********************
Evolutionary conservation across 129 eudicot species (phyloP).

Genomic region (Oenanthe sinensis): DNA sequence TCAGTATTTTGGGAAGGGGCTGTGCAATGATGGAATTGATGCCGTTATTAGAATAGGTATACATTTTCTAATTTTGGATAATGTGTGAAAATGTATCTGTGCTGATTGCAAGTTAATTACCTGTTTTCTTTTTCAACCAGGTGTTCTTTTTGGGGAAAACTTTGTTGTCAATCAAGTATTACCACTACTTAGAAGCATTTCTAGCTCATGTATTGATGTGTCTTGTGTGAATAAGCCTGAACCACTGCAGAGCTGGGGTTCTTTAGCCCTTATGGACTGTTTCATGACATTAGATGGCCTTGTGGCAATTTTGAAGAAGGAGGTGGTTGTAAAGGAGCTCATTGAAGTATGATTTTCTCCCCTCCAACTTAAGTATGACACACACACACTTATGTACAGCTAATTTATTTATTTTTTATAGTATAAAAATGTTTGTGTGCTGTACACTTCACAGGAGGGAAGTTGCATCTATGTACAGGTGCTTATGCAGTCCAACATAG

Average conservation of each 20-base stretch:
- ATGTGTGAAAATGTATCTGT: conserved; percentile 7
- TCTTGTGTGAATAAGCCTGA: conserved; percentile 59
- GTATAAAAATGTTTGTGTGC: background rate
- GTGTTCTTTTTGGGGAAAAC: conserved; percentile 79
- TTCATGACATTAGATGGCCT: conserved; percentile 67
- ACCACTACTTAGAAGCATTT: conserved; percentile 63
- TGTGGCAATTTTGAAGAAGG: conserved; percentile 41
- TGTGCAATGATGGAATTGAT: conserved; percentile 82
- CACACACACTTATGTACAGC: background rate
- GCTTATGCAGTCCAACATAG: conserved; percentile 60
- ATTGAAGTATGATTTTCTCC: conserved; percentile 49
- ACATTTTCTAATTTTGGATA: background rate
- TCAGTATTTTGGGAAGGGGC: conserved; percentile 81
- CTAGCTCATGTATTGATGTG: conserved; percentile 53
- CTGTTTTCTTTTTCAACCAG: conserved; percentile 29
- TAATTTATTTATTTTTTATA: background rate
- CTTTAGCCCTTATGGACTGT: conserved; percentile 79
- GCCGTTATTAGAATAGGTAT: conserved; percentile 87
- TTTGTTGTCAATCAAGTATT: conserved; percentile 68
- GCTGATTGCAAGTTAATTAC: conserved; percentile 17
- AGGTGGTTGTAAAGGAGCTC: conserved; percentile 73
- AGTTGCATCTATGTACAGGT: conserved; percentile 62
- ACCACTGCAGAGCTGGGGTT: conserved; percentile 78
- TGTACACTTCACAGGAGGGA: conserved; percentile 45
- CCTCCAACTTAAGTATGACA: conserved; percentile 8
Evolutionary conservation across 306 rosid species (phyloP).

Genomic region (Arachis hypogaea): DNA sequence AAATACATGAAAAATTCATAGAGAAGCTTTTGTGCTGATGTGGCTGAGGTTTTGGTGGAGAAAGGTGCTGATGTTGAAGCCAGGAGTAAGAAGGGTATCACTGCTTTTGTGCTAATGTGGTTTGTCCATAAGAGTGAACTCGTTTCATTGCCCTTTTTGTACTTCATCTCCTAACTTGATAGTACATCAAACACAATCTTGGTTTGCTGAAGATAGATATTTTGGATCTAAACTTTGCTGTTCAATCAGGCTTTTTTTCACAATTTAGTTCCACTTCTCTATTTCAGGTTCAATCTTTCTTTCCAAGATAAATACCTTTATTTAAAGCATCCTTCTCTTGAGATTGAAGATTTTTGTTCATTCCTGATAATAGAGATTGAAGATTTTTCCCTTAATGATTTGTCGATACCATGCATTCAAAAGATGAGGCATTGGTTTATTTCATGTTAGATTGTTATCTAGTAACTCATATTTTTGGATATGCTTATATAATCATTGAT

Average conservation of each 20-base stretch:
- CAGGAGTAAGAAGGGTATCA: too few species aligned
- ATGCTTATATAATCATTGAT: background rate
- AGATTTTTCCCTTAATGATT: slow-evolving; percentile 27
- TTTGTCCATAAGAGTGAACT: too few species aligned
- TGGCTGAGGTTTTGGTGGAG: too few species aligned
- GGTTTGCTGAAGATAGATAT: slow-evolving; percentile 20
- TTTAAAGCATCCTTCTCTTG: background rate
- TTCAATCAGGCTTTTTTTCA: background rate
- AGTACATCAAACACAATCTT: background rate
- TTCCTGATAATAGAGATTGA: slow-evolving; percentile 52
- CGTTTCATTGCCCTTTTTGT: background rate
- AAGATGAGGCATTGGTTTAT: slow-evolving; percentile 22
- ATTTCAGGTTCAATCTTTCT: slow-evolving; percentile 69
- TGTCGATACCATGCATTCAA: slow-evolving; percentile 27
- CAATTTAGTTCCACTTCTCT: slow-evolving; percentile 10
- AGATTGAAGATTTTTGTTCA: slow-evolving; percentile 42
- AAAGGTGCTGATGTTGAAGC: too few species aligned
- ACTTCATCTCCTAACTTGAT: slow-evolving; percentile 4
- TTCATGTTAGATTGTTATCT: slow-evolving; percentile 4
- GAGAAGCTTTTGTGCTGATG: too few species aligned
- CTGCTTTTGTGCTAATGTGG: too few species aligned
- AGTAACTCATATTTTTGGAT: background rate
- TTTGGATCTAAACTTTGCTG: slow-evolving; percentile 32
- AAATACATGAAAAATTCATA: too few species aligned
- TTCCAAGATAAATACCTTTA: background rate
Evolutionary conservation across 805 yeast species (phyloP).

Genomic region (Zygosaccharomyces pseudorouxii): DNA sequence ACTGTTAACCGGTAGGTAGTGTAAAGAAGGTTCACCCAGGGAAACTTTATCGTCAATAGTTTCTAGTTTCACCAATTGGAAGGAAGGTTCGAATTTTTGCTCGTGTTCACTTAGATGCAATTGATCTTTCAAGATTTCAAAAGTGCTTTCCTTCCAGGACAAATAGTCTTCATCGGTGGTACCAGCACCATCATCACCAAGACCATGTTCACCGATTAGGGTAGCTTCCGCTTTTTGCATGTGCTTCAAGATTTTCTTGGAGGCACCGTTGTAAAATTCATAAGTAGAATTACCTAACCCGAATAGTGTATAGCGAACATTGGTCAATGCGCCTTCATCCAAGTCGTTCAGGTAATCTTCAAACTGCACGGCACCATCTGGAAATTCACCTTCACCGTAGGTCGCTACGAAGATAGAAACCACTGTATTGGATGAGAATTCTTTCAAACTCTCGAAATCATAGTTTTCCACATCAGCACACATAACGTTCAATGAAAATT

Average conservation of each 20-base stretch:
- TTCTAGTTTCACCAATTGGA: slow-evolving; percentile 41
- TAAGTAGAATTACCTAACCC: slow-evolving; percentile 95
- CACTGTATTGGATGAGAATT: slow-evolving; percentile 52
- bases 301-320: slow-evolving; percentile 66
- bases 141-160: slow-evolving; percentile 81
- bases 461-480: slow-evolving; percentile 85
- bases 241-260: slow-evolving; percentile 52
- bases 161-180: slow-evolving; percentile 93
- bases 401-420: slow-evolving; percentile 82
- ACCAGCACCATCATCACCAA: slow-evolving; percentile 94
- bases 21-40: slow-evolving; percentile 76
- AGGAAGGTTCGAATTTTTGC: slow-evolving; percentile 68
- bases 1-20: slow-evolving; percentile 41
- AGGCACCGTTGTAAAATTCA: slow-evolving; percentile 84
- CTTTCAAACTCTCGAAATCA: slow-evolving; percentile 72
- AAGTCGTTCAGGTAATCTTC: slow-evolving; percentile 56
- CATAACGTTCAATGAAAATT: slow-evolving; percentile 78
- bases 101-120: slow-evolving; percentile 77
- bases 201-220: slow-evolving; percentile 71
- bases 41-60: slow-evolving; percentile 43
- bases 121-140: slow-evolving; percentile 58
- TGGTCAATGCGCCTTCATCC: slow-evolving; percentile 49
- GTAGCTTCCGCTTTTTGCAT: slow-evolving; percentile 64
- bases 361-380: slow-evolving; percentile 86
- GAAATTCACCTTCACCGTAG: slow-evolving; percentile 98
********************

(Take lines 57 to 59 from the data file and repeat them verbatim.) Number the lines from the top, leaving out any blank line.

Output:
Evolutionary conservation across 805 yeast species (phyloP).

Genomic region (Zygosaccharomyces pseudorouxii): DNA sequence ACTGTTAACCGGTAGGTAGTGTAAAGAAGGTTCACCCAGGGAAACTTTATCGTCAATAGTTTCTAGTTTCACCAATTGGAAGGAAGGTTCGAATTTTTGCTCGTGTTCACTTAGATGCAATTGATCTTTCAAGATTTCAAAAGTGCTTTCCTTCCAGGACAAATAGTCTTCATCGGTGGTACCAGCACCATCATCACCAAGACCATGTTCACCGATTAGGGTAGCTTCCGCTTTTTGCATGTGCTTCAAGATTTTCTTGGAGGCACCGTTGTAAAATTCATAAGTAGAATTACCTAACCCGAATAGTGTATAGCGAACATTGGTCAATGCGCCTTCATCCAAGTCGTTCAGGTAATCTTCAAACTGCACGGCACCATCTGGAAATTCACCTTCACCGTAGGTCGCTACGAAGATAGAAACCACTGTATTGGATGAGAATTCTTTCAAACTCTCGAAATCATAGTTTTCCACATCAGCACACATAACGTTCAATGAAAATT

Average conservation of each 20-base stretch: